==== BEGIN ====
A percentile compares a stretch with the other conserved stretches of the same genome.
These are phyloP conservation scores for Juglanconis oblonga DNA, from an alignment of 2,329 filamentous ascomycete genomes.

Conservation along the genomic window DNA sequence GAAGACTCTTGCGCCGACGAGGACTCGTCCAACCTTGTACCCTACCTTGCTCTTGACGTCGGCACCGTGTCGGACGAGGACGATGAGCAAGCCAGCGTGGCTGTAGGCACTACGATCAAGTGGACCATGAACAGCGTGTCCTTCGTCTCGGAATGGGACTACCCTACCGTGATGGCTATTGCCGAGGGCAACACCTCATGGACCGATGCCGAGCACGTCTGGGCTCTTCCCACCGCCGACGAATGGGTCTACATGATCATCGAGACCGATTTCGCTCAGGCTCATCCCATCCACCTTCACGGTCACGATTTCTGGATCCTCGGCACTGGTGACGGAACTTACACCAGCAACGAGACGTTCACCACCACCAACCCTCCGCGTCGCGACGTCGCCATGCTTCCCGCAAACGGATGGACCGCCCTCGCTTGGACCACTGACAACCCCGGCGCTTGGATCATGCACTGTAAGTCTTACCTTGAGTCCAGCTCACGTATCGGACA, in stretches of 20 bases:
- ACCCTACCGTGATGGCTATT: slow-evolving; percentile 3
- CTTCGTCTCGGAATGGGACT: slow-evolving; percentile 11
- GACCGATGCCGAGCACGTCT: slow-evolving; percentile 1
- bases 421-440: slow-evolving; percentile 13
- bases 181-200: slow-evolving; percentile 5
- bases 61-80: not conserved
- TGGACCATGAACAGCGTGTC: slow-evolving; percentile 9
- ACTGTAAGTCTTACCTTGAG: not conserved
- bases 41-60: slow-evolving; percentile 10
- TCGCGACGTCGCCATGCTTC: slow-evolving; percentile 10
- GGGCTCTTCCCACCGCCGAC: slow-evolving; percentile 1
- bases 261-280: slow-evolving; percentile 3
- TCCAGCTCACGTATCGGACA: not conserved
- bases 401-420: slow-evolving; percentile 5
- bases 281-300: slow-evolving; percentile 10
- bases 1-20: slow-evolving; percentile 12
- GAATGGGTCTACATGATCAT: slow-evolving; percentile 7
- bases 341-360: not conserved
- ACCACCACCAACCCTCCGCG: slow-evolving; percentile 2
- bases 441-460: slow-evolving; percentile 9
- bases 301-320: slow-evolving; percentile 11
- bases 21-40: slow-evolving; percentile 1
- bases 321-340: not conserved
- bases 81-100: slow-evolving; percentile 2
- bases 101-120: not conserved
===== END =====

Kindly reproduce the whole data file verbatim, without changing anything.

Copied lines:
A percentile compares a stretch with the other conserved stretches of the same genome.
These are phyloP conservation scores for Juglanconis oblonga DNA, from an alignment of 2,329 filamentous ascomycete genomes.

Conservation along the genomic window DNA sequence GAAGACTCTTGCGCCGACGAGGACTCGTCCAACCTTGTACCCTACCTTGCTCTTGACGTCGGCACCGTGTCGGACGAGGACGATGAGCAAGCCAGCGTGGCTGTAGGCACTACGATCAAGTGGACCATGAACAGCGTGTCCTTCGTCTCGGAATGGGACTACCCTACCGTGATGGCTATTGCCGAGGGCAACACCTCATGGACCGATGCCGAGCACGTCTGGGCTCTTCCCACCGCCGACGAATGGGTCTACATGATCATCGAGACCGATTTCGCTCAGGCTCATCCCATCCACCTTCACGGTCACGATTTCTGGATCCTCGGCACTGGTGACGGAACTTACACCAGCAACGAGACGTTCACCACCACCAACCCTCCGCGTCGCGACGTCGCCATGCTTCCCGCAAACGGATGGACCGCCCTCGCTTGGACCACTGACAACCCCGGCGCTTGGATCATGCACTGTAAGTCTTACCTTGAGTCCAGCTCACGTATCGGACA, in stretches of 20 bases:
- ACCCTACCGTGATGGCTATT: slow-evolving; percentile 3
- CTTCGTCTCGGAATGGGACT: slow-evolving; percentile 11
- GACCGATGCCGAGCACGTCT: slow-evolving; percentile 1
- bases 421-440: slow-evolving; percentile 13
- bases 181-200: slow-evolving; percentile 5
- bases 61-80: not conserved
- TGGACCATGAACAGCGTGTC: slow-evolving; percentile 9
- ACTGTAAGTCTTACCTTGAG: not conserved
- bases 41-60: slow-evolving; percentile 10
- TCGCGACGTCGCCATGCTTC: slow-evolving; percentile 10
- GGGCTCTTCCCACCGCCGAC: slow-evolving; percentile 1
- bases 261-280: slow-evolving; percentile 3
- TCCAGCTCACGTATCGGACA: not conserved
- bases 401-420: slow-evolving; percentile 5
- bases 281-300: slow-evolving; percentile 10
- bases 1-20: slow-evolving; percentile 12
- GAATGGGTCTACATGATCAT: slow-evolving; percentile 7
- bases 341-360: not conserved
- ACCACCACCAACCCTCCGCG: slow-evolving; percentile 2
- bases 441-460: slow-evolving; percentile 9
- bases 301-320: slow-evolving; percentile 11
- bases 21-40: slow-evolving; percentile 1
- bases 321-340: not conserved
- bases 81-100: slow-evolving; percentile 2
- bases 101-120: not conserved